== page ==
About the Owners of CRYSTAL ONYX Cave
Cleon Turner found the cave in 1960, Ray Gossett financed the development and for five years they created trails, stairs and bridges. It opened for tours in 1965 and was owned or operated by Ray Gossett, Wesley Odle, Ed Hay and Ed’s widow Karen. In 2009 it was sold to Cumberland Cellular, which has the towers atop of the Knob, and they closed the cave.
Scott and Sara Sendtko had toured CRYSTAL ONYX Cave many times and in 2010 they returned for another visit. They were disappointed to see that it was closed. Because of the nature of their business, they had been thinking of moving to Kentucky. They had the good fortune to track down the owners and buy the cave.
It took four years to sell their place in Michigan and get established in Cave City. Then in 2014 they started working on rebuilding the cave. In 2015 they bought the campground and surrounding property. Over the years Scott has replaced the stairs, bridges and railings, lowered and re-gravelled the trails and installed all new LED lighting. He has also opened up new areas of the cave. It reopened on May 25, 2018 after being closed for nine years.
They have a great love of the cave and Scott feels it is his calling to rehabilitate the cave and share its beauty with his guests.
What went into the cave:
Scott lowered the trails so that there is more head clearance whenever possible. He made concrete steps in some spots to replace steep trails. 54 tons of pea stone was carried into the cave by Scott, two 5 gallon buckets at a time, each weighing 50 lbs. That is 1,080 trips into the cave with gravel. While in the cave, the buckets were filled with mud, dirt, rock and other debris and hauled back out. Hundreds of tons of rock, mud and dirt were hauled out by bucket and wheelbarrow.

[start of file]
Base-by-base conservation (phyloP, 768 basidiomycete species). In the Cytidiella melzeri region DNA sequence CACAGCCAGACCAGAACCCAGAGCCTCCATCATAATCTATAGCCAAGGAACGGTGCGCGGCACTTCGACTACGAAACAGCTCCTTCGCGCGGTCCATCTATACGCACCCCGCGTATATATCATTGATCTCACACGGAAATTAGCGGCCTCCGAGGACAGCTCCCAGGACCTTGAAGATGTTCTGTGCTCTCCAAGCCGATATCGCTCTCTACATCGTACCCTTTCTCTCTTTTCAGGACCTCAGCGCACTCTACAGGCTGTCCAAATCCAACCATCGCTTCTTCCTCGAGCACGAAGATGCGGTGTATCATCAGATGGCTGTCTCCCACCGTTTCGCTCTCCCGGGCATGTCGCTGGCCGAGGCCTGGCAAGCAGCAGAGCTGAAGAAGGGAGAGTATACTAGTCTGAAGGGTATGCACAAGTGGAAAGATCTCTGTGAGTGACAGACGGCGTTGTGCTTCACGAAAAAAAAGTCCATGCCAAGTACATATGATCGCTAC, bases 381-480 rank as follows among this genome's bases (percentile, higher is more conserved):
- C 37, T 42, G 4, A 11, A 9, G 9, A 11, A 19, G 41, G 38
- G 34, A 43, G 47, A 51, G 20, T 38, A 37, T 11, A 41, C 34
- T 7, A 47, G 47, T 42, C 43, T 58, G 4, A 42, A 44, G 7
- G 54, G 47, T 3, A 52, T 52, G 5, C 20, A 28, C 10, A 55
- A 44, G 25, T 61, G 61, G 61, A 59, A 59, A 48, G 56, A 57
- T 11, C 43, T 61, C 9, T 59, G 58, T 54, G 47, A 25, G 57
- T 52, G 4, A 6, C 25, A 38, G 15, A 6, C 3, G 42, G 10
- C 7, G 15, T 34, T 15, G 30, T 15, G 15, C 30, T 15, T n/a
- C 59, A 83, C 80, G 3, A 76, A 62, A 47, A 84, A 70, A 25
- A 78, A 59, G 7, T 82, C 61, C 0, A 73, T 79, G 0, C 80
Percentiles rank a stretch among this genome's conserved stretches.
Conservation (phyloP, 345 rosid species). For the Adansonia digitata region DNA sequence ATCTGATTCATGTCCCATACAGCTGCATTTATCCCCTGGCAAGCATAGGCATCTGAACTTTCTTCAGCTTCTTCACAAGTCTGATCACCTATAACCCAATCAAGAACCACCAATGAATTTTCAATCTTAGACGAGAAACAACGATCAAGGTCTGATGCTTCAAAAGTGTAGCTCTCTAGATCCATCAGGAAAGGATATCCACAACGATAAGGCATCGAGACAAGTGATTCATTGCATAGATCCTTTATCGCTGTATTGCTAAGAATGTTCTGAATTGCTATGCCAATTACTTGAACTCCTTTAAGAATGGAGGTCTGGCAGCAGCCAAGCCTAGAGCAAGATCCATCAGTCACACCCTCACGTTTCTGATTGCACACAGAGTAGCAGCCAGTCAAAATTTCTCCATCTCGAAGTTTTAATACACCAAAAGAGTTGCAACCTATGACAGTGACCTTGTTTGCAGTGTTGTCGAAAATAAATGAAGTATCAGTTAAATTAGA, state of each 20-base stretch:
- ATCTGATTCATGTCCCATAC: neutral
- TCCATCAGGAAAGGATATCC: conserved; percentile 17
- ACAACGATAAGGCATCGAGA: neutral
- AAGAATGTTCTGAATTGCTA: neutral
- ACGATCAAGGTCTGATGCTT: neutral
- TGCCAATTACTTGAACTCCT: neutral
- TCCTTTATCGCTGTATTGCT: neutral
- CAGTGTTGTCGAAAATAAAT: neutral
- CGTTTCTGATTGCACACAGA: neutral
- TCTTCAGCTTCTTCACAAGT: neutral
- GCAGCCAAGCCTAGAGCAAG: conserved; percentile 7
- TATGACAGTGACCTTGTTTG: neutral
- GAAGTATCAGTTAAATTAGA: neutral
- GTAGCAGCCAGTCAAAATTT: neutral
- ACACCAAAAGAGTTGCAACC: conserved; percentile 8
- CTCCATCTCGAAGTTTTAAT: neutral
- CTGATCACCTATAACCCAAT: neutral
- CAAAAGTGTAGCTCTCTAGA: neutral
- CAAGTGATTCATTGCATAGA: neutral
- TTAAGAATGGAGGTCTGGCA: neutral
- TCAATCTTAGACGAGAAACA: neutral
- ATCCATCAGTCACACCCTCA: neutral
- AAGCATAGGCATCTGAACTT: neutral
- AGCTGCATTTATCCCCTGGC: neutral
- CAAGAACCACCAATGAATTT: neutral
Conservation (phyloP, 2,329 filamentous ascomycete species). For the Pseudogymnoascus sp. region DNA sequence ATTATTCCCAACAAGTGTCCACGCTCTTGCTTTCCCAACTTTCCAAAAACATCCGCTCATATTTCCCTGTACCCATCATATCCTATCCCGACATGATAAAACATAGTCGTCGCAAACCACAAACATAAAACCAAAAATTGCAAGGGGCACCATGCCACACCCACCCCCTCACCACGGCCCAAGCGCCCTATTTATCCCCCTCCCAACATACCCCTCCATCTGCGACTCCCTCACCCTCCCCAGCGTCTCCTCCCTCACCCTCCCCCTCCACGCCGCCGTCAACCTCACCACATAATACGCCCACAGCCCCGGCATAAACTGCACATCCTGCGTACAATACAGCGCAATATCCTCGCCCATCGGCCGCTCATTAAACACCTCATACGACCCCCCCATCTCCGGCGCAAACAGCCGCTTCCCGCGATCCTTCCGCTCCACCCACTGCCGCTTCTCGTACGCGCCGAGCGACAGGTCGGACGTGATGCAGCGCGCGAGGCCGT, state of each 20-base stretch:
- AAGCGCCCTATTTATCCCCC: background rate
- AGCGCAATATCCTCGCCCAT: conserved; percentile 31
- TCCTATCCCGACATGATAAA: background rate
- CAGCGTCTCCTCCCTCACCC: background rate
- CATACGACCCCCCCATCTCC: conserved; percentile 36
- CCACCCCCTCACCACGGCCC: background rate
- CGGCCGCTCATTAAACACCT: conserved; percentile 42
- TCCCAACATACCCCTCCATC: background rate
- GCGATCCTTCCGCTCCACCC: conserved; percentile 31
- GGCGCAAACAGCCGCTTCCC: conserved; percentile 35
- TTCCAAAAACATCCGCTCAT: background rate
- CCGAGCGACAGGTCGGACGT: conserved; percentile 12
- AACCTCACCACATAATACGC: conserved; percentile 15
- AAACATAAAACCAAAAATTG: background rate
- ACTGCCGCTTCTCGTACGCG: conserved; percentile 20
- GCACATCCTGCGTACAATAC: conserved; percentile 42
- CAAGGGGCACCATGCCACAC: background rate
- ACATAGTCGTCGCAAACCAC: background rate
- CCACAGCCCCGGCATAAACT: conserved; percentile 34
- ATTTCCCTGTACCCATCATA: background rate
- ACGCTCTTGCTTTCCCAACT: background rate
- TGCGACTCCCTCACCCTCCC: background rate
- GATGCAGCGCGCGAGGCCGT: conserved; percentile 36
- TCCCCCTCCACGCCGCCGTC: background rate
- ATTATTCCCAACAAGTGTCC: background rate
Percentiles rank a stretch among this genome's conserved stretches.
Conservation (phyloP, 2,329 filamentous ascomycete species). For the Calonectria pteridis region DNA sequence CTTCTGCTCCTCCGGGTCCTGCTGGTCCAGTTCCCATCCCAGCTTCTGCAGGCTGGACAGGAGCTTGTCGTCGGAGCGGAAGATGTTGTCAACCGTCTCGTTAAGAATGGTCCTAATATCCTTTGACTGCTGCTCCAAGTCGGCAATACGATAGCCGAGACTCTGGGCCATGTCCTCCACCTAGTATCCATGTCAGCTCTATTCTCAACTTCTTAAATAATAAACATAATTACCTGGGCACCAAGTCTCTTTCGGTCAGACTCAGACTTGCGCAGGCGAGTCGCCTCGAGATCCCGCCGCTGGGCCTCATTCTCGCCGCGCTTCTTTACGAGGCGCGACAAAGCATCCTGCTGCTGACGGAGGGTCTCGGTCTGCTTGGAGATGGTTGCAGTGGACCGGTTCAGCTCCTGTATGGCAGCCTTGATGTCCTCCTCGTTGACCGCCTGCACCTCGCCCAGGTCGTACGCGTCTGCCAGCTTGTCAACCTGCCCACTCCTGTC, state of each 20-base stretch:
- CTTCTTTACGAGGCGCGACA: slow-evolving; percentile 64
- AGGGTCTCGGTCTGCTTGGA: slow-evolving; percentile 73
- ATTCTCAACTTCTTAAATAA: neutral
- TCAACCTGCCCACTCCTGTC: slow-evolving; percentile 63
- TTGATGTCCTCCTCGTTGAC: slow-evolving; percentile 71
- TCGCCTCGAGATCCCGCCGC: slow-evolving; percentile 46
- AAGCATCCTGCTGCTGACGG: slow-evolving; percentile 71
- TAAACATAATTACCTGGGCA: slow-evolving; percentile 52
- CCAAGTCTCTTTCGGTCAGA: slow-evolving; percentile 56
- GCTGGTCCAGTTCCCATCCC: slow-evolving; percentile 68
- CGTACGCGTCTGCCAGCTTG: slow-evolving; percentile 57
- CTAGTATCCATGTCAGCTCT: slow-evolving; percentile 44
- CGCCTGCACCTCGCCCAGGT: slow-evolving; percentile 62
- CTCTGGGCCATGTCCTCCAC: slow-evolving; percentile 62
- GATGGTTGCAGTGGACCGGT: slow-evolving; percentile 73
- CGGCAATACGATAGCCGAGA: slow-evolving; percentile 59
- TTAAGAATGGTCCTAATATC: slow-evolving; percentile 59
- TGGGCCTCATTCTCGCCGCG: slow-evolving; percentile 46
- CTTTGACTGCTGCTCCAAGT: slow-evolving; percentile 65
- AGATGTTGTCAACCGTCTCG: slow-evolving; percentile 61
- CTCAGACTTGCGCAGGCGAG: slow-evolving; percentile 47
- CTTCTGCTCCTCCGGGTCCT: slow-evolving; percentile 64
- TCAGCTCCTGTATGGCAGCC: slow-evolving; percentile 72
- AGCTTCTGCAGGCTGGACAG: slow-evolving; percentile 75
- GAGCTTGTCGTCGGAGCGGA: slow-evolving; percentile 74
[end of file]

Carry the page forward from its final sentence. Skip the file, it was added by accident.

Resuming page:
Sara mixed 17 cubic yards of concrete weighing 68,850 lbs (34 tons). Scott carried half of the concrete into the cave two 3 gallon buckets at a time, each weighing 65 lbs. The other half came in by wheelbarrow through the lower tunnel.
He installed 2,000 feet of hand rail, replacing almost all that was in the cave. He also installed an additional 9,000 lbs. of steel I-beams, channel, angle, re-bar, grating etc, to rebuild stairs and bridges.
2,000 feet of electrical conduit and miles of electrical wire were installed. The cave had been electrified with 279 floodlights, 27,900 watts total and 418,500 lumens. Scott has redone it with 207 LED bulbs using 1900 watts and putting out 155,250 lumens. The wires are hidden, but the fixtures are visible, consequently, the cave is exceptionally well lit when compared to other caves.
Scott did much of the work himself, but many other people, including family and friends helped with the rebuilding of the cave.
To the right is a 360 picture of the Great Room at the bottom of the cave.
The image to the right matches the surface to the approximate location of the cave below. The road is at the top. The cave building is in the center of the picture. The northern outline is the Scenic trail, the lighter colored one to the south is the Lake Trail and the center one is the bottom trail. The ends of the upper trails are not accessible to tours. This depiction does not show the height of the rooms. The upper trails follow the course of a river that was captured underground. It includes about 100 steps inside the cave. The lower tour includes the largest formation – Goliath, and the largest room – the Palace Room, and is about 140 stair steps.